Don’t Forget Pets When Doing Estate Planning

Pets provide unconditional love and loyalty to their owners. While owners typically return those feelings, many unfortunately forget to make arrangements for their animal companions while putting together wills and performing other estate planning tasks. Without specific instructions, your pet could end up in a shelter or worse after you become incapacitated or pass away. To prevent that from happening, here's what you can do to provide for your pet if it outlives you.

Choose a Permanent Caregiver

The first and most obvious thing to do is choose someone to take care of your pet. Preferably, you want to get someone who is stable, loves your pet, and is willing and able to take care of the animal. Be certain to talk to the person about your wishes to ensure you're both on the same page. It's also a good idea to name a second person just in case something happens to your first choice.

Another option is to have your pet sent to an organization that specializes in long-term animal care. Called pet retirement homes or pet sanctuaries, these organizations typically operate on donations and specialize in caring for a particular type of animal (e.g. dogs only or cats only). While these organizations can provide a certain amount of peace of mind, you may still want to assign someone you trust to act as your pet's guardian who will look in on the animal and make sure his or her needs are being met.

Set Aside Money for Care

While you may think of your animal companion as family, your pet is considered property under Canadian law. As such, you cannot leave money to your pet like you would a human relative. Instead, you'll have to leave the money for your pet's care to the person who will be taking care of the animal.

The simplest way to do this is to make the appropriate notation in your will (e.g. "Give person  X $2,000"). The administrator of the estate will then cut the person a check for the amount specified and send the individual on his or her way with your animal companion.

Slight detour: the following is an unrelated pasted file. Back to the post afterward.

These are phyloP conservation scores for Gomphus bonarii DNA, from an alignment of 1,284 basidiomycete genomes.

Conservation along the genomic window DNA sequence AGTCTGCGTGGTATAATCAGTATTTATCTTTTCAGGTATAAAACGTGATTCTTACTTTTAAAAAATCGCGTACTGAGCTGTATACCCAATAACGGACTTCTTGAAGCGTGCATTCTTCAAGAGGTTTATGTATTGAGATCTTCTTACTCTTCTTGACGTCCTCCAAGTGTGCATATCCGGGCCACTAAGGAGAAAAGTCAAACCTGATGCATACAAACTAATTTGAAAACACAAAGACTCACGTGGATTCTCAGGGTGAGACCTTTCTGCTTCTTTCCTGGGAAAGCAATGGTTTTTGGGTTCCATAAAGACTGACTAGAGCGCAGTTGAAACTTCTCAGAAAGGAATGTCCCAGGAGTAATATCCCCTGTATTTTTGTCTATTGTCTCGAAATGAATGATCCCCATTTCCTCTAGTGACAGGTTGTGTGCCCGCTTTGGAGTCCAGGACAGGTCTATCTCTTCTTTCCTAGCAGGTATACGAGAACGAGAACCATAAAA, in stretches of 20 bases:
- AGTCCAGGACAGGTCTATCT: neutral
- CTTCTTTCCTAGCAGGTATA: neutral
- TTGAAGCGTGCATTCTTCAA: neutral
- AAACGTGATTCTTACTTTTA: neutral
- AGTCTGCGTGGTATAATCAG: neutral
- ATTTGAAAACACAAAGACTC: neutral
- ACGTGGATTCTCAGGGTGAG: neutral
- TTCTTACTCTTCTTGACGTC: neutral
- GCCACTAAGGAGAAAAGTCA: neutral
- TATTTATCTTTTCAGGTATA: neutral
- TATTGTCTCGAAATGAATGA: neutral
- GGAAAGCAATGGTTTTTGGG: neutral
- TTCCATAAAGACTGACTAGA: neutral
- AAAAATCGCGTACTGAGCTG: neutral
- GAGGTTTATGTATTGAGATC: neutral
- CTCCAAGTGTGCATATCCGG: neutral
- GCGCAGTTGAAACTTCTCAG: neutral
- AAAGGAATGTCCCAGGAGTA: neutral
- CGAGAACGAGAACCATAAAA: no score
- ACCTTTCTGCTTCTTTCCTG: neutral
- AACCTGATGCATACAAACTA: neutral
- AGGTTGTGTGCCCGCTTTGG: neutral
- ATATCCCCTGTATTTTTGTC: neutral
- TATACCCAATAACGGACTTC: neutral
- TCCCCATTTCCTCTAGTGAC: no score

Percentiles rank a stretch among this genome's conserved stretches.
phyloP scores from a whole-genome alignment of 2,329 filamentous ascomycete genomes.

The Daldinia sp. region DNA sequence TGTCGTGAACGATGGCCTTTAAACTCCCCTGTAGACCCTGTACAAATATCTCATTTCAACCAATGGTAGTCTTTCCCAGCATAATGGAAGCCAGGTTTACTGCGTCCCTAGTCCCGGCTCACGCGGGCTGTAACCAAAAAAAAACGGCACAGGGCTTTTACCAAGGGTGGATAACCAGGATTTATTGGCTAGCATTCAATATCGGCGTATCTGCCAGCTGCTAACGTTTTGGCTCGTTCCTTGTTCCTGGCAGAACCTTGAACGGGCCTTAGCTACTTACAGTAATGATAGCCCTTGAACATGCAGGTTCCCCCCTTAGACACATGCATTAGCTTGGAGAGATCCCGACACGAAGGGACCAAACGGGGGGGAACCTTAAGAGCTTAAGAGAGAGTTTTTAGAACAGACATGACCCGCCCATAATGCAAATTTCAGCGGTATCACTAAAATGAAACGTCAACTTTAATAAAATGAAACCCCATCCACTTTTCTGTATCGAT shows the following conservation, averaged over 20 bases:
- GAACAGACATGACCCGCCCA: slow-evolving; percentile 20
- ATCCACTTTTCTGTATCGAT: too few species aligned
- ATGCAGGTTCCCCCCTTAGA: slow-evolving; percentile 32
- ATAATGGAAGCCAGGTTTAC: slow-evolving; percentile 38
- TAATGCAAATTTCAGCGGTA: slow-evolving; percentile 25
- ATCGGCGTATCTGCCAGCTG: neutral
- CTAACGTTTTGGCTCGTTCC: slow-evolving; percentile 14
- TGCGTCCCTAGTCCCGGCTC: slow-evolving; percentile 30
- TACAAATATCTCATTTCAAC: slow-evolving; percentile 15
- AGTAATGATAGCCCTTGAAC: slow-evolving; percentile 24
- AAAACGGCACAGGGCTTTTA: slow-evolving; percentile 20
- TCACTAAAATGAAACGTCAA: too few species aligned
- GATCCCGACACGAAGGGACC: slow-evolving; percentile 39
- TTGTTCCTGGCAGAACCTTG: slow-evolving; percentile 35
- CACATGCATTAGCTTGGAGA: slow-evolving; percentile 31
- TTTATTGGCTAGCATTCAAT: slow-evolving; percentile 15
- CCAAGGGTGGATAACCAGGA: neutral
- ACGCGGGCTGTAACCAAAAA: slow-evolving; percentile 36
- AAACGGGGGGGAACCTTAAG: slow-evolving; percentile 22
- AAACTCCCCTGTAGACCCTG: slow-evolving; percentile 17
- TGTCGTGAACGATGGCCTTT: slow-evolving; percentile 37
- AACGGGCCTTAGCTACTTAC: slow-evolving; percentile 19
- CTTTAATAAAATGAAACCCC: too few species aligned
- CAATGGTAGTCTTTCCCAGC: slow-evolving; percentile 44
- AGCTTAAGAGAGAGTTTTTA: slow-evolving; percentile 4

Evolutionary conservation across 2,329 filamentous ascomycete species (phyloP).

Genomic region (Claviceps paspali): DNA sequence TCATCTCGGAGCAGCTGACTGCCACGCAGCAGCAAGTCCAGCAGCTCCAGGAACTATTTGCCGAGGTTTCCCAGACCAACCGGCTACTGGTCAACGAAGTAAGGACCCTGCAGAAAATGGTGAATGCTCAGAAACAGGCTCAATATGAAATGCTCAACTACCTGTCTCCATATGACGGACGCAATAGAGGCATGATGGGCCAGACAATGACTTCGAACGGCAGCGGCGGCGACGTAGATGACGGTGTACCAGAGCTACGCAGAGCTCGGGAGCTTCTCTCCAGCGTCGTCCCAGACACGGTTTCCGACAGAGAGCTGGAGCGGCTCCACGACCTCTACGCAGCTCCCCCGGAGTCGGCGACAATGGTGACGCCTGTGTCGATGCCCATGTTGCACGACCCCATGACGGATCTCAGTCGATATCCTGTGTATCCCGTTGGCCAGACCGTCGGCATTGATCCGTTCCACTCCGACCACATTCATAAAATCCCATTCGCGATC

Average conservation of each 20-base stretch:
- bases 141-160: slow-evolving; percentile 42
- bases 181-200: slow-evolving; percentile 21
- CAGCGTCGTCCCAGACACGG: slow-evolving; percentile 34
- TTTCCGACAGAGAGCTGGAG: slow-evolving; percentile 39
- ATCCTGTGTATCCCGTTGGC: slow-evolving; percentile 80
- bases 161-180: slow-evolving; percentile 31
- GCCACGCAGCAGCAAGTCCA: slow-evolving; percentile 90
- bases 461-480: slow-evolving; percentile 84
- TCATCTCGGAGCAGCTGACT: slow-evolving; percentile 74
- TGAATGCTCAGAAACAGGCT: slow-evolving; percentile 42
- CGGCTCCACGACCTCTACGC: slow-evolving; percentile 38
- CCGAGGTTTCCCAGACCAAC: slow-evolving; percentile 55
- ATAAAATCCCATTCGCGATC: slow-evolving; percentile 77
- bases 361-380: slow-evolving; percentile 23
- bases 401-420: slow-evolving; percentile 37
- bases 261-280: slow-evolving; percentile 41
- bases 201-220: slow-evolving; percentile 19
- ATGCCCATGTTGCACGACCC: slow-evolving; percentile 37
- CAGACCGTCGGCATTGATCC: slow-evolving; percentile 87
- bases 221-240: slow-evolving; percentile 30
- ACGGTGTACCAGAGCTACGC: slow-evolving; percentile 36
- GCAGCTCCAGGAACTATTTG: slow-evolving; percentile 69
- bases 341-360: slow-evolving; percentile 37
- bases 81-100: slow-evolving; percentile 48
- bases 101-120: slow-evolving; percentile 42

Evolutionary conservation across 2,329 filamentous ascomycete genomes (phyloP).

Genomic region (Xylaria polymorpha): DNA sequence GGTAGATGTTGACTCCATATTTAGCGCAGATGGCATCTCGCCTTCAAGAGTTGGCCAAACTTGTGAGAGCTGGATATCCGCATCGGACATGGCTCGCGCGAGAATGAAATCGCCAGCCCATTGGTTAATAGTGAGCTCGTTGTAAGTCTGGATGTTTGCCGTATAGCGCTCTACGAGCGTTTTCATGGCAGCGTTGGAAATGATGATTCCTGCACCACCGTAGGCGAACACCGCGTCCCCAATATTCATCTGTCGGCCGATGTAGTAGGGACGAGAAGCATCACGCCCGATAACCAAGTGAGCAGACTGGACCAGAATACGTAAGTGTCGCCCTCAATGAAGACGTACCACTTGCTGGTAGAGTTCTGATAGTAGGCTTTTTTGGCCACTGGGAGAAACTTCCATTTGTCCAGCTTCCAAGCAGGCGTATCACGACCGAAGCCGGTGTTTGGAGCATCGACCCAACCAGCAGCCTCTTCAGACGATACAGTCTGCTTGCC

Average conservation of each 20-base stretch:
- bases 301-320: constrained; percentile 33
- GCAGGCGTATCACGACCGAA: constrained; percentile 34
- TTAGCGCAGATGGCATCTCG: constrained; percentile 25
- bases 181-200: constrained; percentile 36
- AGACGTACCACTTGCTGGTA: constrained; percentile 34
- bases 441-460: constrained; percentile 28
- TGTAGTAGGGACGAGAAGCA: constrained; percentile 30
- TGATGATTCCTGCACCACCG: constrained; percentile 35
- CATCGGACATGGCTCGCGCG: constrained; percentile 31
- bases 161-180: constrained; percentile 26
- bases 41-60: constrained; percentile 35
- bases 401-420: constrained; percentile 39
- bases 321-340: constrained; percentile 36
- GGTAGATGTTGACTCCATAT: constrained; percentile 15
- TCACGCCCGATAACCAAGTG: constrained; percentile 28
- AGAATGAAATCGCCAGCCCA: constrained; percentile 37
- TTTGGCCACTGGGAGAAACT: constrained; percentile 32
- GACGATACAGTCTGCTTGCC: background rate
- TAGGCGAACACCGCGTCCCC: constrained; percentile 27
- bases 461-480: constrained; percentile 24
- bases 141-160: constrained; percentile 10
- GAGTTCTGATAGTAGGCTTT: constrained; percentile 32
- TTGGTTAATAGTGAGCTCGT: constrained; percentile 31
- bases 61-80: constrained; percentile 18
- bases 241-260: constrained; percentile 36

Though you can stipulate the money is only to be used to care for your pet, there is nothing legally binding the person to follow that direction. This is why you want to assign your pet to someone you trust. The person could spend the money purchasing a luxury handbag and there would be no legal recourse for recovering the cash.

Another option is to create a trust for your pet. Unfortunately, Canada doesn't have laws that let you create a pet trust like those available in the United States. However, you can set up what's called a purpose trust. This is a trust fund dedicated to serving a specific purpose: to provide money for your pet's care.

A purpose trust only goes into effect when you pass away, and it would generally remain in existence until your animal companion dies or the money runs out. Using the trust, you can have a certain amount of money disbursed at regular intervals to the beneficiary you name.

Besides being able to provide for your pet throughout his or her remaining years, a purpose trust ensures the money is used as it's supposed to be. If the beneficiary misuses the money, the person can be sued and forced to reimburse the trust.

Setting up a trust can be tricky, so you should work with an attorney like Binsky Whittle Lawyers to ensure it's done right. For more ideas on ways to make sure your pet is cared for after you pass away, contact an attorney in your area.


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